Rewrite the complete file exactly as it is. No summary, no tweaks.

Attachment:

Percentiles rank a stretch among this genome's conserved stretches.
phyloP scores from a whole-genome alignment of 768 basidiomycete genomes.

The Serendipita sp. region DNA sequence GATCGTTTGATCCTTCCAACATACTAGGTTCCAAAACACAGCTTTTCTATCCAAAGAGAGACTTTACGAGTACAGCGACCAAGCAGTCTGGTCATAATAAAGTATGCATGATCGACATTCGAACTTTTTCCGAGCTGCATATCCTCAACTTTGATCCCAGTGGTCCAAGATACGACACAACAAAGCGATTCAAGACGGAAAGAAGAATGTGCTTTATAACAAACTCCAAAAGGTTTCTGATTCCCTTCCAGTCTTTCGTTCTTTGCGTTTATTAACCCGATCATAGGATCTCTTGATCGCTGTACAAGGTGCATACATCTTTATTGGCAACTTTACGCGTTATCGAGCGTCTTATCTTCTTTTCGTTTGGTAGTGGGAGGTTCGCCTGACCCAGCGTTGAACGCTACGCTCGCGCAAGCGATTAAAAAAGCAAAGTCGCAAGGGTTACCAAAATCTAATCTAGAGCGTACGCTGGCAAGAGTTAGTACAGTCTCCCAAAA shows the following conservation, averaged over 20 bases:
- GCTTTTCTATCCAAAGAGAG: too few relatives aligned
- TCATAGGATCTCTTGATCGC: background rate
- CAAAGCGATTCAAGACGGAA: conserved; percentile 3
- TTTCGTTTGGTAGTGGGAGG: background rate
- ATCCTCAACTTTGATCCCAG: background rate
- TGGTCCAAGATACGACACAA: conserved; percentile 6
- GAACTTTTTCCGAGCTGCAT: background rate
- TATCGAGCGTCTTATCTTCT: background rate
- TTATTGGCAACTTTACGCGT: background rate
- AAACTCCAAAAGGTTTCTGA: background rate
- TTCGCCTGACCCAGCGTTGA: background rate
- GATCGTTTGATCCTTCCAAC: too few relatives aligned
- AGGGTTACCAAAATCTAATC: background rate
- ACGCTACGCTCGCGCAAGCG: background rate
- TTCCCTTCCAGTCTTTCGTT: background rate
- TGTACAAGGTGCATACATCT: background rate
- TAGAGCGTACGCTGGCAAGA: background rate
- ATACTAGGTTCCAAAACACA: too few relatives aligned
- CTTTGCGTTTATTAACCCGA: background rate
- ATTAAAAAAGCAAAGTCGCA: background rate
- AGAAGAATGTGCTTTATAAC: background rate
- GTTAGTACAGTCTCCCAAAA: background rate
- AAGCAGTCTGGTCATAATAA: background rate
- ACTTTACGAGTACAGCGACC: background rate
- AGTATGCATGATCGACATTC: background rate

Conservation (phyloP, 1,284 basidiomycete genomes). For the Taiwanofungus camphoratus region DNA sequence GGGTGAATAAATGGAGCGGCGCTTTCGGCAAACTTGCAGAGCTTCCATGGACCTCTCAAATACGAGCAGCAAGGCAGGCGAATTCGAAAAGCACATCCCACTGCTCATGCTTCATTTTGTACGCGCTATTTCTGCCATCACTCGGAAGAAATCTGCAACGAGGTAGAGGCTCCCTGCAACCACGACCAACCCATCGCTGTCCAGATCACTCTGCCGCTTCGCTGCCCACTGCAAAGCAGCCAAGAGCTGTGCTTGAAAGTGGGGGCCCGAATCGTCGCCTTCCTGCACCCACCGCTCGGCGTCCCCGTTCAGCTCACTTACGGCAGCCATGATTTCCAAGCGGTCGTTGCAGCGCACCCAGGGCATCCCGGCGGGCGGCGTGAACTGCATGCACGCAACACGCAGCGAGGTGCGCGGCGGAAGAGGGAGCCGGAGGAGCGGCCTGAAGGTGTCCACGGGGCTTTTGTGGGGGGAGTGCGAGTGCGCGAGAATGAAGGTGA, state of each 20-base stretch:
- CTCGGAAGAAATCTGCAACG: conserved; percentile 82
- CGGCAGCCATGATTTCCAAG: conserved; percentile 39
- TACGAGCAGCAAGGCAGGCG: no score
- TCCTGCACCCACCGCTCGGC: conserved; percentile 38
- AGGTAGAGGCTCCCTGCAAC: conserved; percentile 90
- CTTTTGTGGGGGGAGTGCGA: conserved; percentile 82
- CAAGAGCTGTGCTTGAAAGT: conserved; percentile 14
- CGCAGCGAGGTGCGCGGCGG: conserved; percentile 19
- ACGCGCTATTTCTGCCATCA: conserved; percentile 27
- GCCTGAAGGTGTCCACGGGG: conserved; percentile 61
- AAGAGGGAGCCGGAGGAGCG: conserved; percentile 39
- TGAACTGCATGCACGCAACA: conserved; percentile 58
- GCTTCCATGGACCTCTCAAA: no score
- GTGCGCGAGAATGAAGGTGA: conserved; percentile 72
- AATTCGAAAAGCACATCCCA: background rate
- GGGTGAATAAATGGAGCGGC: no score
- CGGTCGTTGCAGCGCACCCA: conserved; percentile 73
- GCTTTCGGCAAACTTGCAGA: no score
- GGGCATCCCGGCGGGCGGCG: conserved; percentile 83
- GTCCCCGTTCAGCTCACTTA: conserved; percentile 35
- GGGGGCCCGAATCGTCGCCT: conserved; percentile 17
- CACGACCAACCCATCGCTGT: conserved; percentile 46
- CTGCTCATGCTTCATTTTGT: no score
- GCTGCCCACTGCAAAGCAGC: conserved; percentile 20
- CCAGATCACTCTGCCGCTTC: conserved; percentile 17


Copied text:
Percentiles rank a stretch among this genome's conserved stretches.
phyloP scores from a whole-genome alignment of 768 basidiomycete genomes.

The Serendipita sp. region DNA sequence GATCGTTTGATCCTTCCAACATACTAGGTTCCAAAACACAGCTTTTCTATCCAAAGAGAGACTTTACGAGTACAGCGACCAAGCAGTCTGGTCATAATAAAGTATGCATGATCGACATTCGAACTTTTTCCGAGCTGCATATCCTCAACTTTGATCCCAGTGGTCCAAGATACGACACAACAAAGCGATTCAAGACGGAAAGAAGAATGTGCTTTATAACAAACTCCAAAAGGTTTCTGATTCCCTTCCAGTCTTTCGTTCTTTGCGTTTATTAACCCGATCATAGGATCTCTTGATCGCTGTACAAGGTGCATACATCTTTATTGGCAACTTTACGCGTTATCGAGCGTCTTATCTTCTTTTCGTTTGGTAGTGGGAGGTTCGCCTGACCCAGCGTTGAACGCTACGCTCGCGCAAGCGATTAAAAAAGCAAAGTCGCAAGGGTTACCAAAATCTAATCTAGAGCGTACGCTGGCAAGAGTTAGTACAGTCTCCCAAAA shows the following conservation, averaged over 20 bases:
- GCTTTTCTATCCAAAGAGAG: too few relatives aligned
- TCATAGGATCTCTTGATCGC: background rate
- CAAAGCGATTCAAGACGGAA: conserved; percentile 3
- TTTCGTTTGGTAGTGGGAGG: background rate
- ATCCTCAACTTTGATCCCAG: background rate
- TGGTCCAAGATACGACACAA: conserved; percentile 6
- GAACTTTTTCCGAGCTGCAT: background rate
- TATCGAGCGTCTTATCTTCT: background rate
- TTATTGGCAACTTTACGCGT: background rate
- AAACTCCAAAAGGTTTCTGA: background rate
- TTCGCCTGACCCAGCGTTGA: background rate
- GATCGTTTGATCCTTCCAAC: too few relatives aligned
- AGGGTTACCAAAATCTAATC: background rate
- ACGCTACGCTCGCGCAAGCG: background rate
- TTCCCTTCCAGTCTTTCGTT: background rate
- TGTACAAGGTGCATACATCT: background rate
- TAGAGCGTACGCTGGCAAGA: background rate
- ATACTAGGTTCCAAAACACA: too few relatives aligned
- CTTTGCGTTTATTAACCCGA: background rate
- ATTAAAAAAGCAAAGTCGCA: background rate
- AGAAGAATGTGCTTTATAAC: background rate
- GTTAGTACAGTCTCCCAAAA: background rate
- AAGCAGTCTGGTCATAATAA: background rate
- ACTTTACGAGTACAGCGACC: background rate
- AGTATGCATGATCGACATTC: background rate

Conservation (phyloP, 1,284 basidiomycete genomes). For the Taiwanofungus camphoratus region DNA sequence GGGTGAATAAATGGAGCGGCGCTTTCGGCAAACTTGCAGAGCTTCCATGGACCTCTCAAATACGAGCAGCAAGGCAGGCGAATTCGAAAAGCACATCCCACTGCTCATGCTTCATTTTGTACGCGCTATTTCTGCCATCACTCGGAAGAAATCTGCAACGAGGTAGAGGCTCCCTGCAACCACGACCAACCCATCGCTGTCCAGATCACTCTGCCGCTTCGCTGCCCACTGCAAAGCAGCCAAGAGCTGTGCTTGAAAGTGGGGGCCCGAATCGTCGCCTTCCTGCACCCACCGCTCGGCGTCCCCGTTCAGCTCACTTACGGCAGCCATGATTTCCAAGCGGTCGTTGCAGCGCACCCAGGGCATCCCGGCGGGCGGCGTGAACTGCATGCACGCAACACGCAGCGAGGTGCGCGGCGGAAGAGGGAGCCGGAGGAGCGGCCTGAAGGTGTCCACGGGGCTTTTGTGGGGGGAGTGCGAGTGCGCGAGAATGAAGGTGA, state of each 20-base stretch:
- CTCGGAAGAAATCTGCAACG: conserved; percentile 82
- CGGCAGCCATGATTTCCAAG: conserved; percentile 39
- TACGAGCAGCAAGGCAGGCG: no score
- TCCTGCACCCACCGCTCGGC: conserved; percentile 38
- AGGTAGAGGCTCCCTGCAAC: conserved; percentile 90
- CTTTTGTGGGGGGAGTGCGA: conserved; percentile 82
- CAAGAGCTGTGCTTGAAAGT: conserved; percentile 14
- CGCAGCGAGGTGCGCGGCGG: conserved; percentile 19
- ACGCGCTATTTCTGCCATCA: conserved; percentile 27
- GCCTGAAGGTGTCCACGGGG: conserved; percentile 61
- AAGAGGGAGCCGGAGGAGCG: conserved; percentile 39
- TGAACTGCATGCACGCAACA: conserved; percentile 58
- GCTTCCATGGACCTCTCAAA: no score
- GTGCGCGAGAATGAAGGTGA: conserved; percentile 72
- AATTCGAAAAGCACATCCCA: background rate
- GGGTGAATAAATGGAGCGGC: no score
- CGGTCGTTGCAGCGCACCCA: conserved; percentile 73
- GCTTTCGGCAAACTTGCAGA: no score
- GGGCATCCCGGCGGGCGGCG: conserved; percentile 83
- GTCCCCGTTCAGCTCACTTA: conserved; percentile 35
- GGGGGCCCGAATCGTCGCCT: conserved; percentile 17
- CACGACCAACCCATCGCTGT: conserved; percentile 46
- CTGCTCATGCTTCATTTTGT: no score
- GCTGCCCACTGCAAAGCAGC: conserved; percentile 20
- CCAGATCACTCTGCCGCTTC: conserved; percentile 17